In my last article, I mentioned watching a video about an IT employee working in Germany. What I should also have mentioned was that this person is Eva Maria Hoffman, a member of the Center of International and Intercultural Communication (Ziik) at the Technical University of Berlin, and a supporter of the Film Annex initiatives in Afghanistan. Since 2002, Ziik has been working on establishing IT infrastructure and education in the Afghan higher education system—a similar goal to Film Annex's own Afghan Development Project. As a woman working in a country other than America, Eva Hoffman has a perspective on Film Annex's mission that I haven't seen in the other interviews I've screened.
In addition to the bit I mentioned in my previous article (about how her company is just starting to make their way into social media and digital communication outside of email), here are a few other points she made that I found particularly interesting:
-Her goal in Germany and Afghanistan is to bring students of both cultures together and stimulate discussion between the two cultures. Since 2001, she has focused on bringing IT infrastructure to Afghanistan, and actually spent time in 2005 teaching at the University of Herat.
-On technology's impact on developing countries: “Technology is always around us. In countries like Afghanistan...where communication is very important but banned out of public life, such new ways [ie digital media] offer a lot of possibilities and of course influence and impact the life there.”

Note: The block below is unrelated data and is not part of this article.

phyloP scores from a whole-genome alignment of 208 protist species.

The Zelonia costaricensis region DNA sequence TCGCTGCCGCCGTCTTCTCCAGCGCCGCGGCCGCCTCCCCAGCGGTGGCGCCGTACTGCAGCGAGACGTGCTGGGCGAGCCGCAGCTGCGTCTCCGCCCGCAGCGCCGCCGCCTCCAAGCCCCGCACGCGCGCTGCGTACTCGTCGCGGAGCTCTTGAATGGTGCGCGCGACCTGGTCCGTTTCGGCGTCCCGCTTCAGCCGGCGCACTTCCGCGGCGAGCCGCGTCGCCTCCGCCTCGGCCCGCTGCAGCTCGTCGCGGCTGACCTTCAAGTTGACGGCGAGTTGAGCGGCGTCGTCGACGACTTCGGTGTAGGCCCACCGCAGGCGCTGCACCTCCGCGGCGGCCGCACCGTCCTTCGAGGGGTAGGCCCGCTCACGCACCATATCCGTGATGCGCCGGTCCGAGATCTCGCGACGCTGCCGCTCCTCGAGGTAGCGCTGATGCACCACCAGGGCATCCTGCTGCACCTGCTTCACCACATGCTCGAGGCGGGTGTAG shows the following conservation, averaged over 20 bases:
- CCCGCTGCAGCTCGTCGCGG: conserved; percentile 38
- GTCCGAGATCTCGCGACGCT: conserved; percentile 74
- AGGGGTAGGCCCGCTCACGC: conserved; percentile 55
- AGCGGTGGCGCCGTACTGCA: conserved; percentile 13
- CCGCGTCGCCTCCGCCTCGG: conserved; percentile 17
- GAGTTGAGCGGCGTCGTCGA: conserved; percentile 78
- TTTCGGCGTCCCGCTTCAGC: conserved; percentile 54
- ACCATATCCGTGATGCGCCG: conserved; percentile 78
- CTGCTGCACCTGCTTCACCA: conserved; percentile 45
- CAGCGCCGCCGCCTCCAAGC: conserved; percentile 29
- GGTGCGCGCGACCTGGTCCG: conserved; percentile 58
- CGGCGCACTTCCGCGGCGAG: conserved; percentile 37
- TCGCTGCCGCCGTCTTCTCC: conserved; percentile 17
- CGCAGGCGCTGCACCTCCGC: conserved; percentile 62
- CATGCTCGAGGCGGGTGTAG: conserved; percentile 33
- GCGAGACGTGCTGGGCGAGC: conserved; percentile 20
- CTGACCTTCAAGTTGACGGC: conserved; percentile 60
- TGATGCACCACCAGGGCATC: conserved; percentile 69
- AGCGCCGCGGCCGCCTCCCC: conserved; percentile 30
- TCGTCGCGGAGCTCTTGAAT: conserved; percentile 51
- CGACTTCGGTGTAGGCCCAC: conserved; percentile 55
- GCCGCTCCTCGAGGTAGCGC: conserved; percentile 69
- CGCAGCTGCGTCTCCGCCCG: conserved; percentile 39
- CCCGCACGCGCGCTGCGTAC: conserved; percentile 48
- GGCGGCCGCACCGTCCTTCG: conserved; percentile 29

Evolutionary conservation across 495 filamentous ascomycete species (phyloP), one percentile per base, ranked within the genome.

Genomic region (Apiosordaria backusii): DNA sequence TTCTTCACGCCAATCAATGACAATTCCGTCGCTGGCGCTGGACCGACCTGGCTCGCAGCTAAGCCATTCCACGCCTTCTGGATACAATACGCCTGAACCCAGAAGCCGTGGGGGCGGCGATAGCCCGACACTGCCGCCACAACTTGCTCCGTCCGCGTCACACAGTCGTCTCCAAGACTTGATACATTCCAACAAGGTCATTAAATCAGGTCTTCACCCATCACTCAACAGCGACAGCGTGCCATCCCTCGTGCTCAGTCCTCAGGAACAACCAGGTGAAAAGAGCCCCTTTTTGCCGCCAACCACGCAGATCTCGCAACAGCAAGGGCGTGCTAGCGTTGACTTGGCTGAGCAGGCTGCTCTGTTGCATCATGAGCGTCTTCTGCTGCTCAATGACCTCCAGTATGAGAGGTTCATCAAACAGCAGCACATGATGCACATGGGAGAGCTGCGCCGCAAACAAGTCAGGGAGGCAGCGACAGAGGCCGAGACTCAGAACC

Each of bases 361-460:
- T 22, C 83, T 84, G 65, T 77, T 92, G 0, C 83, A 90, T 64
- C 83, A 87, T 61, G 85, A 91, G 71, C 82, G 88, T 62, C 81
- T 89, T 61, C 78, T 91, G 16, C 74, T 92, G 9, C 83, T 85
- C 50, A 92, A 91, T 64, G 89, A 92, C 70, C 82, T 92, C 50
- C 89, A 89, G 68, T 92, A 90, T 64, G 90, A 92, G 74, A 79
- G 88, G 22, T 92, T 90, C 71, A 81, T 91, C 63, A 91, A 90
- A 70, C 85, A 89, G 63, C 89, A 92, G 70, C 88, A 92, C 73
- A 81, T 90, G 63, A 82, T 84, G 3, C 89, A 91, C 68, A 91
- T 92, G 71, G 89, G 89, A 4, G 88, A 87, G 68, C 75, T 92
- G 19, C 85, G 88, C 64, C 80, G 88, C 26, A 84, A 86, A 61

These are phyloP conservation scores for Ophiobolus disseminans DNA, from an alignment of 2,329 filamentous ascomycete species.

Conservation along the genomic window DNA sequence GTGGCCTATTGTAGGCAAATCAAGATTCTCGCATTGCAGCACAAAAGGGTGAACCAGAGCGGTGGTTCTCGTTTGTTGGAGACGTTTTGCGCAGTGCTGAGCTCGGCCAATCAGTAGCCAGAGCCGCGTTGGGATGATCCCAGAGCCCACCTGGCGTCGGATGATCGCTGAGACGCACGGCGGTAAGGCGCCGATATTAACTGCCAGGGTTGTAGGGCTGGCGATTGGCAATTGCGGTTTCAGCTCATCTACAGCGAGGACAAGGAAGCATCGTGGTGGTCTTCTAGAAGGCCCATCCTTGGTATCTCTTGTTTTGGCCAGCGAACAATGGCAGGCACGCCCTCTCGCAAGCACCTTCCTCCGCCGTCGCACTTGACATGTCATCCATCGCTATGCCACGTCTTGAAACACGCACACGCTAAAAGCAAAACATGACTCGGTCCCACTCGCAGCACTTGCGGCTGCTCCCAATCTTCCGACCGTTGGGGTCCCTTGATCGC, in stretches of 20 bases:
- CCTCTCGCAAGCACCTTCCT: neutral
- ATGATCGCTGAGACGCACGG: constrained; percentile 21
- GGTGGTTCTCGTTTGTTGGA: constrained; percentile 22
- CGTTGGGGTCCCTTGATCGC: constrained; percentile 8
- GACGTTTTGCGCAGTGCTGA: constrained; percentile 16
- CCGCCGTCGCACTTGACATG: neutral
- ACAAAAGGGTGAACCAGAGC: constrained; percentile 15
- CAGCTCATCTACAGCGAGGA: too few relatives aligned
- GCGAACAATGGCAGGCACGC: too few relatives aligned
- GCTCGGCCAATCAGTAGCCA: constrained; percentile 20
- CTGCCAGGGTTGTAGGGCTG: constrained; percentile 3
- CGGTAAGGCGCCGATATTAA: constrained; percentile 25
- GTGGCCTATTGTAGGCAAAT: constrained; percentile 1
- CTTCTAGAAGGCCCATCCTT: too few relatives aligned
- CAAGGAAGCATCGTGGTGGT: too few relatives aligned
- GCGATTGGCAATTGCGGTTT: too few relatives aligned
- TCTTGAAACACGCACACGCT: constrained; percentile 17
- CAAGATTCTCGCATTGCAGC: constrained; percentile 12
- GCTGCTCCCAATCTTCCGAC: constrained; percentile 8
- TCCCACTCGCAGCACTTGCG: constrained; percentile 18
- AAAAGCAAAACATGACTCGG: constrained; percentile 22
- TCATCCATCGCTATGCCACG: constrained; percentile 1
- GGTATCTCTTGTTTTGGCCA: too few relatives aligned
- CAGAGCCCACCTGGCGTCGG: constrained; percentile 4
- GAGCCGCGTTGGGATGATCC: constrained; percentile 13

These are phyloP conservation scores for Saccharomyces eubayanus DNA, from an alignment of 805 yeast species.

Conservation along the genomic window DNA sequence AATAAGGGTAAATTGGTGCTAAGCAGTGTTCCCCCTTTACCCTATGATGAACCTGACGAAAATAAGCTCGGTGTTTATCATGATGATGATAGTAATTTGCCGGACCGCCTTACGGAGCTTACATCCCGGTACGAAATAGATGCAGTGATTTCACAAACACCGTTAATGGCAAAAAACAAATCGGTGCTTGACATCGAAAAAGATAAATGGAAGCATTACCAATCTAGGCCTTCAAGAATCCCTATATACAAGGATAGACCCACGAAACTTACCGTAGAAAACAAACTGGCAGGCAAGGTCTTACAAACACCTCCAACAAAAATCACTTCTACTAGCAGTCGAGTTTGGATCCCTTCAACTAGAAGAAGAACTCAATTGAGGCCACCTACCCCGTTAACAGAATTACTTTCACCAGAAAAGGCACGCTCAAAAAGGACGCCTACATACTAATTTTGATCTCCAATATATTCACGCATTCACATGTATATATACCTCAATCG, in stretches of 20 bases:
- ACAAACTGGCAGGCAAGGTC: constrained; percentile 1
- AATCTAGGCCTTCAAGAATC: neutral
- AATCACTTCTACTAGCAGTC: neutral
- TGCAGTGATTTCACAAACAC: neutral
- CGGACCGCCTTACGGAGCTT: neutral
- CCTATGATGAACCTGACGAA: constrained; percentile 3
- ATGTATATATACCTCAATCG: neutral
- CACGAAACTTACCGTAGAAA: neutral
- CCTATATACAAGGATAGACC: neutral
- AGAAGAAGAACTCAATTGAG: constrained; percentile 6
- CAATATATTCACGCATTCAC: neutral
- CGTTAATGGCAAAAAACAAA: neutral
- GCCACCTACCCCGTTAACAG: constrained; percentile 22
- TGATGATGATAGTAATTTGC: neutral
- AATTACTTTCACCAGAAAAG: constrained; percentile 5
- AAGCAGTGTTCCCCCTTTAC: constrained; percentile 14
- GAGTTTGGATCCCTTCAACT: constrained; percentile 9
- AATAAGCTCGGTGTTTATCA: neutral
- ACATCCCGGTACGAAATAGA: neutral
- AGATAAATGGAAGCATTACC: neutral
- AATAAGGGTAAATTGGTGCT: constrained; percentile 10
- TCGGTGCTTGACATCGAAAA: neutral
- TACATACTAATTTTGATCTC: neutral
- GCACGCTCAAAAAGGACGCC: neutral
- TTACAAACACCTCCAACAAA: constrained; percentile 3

-Hoffman believe that social media helps people connect to the world, and overall that is a good thing. However, “it needs to be adapted to the culture, but I am sure [social media] is they way forward and I think it is very important to promote that, not to keep [developing countries] from the opportunity to be connected.”
-On the Afghan Development project: “It is very important that we give this opportunity to Afghanistan, so I really appreciate the initiative I think it is a very interesting initiative. And to raise awareness about it and to offer it [to] young children, it is very important.”
-On the difference between European and Afghan students: “I think there is not so much difference. We are all growing up, we are all young, and we have visions and things which motivate us for life. In Afghanistan, the students there, for them it is a privilege to go to school so they are often much more motivated. And they can see how the country has been destroyed, so they are much more motivated to help in the reconstruction of the country. I would say here we are more focused on our individual goals, while there is much more of a community and community thinking.”
It's this last point that really interests me. As an American who has grown up with an individualistic mindset, I am drawn to the idea of community growth and cooperative learning. Now that they have the opportunity to go to school, learn and enter global society, I'm excited for those in the Afghan education system. Their unique approach to learning, with a focus on the group instead of individual enterprise, could have a positive impact on all of us.
To view other articles and videos recommended by Sarah Grace, visit http://www.filmannex.com/SarahGrace.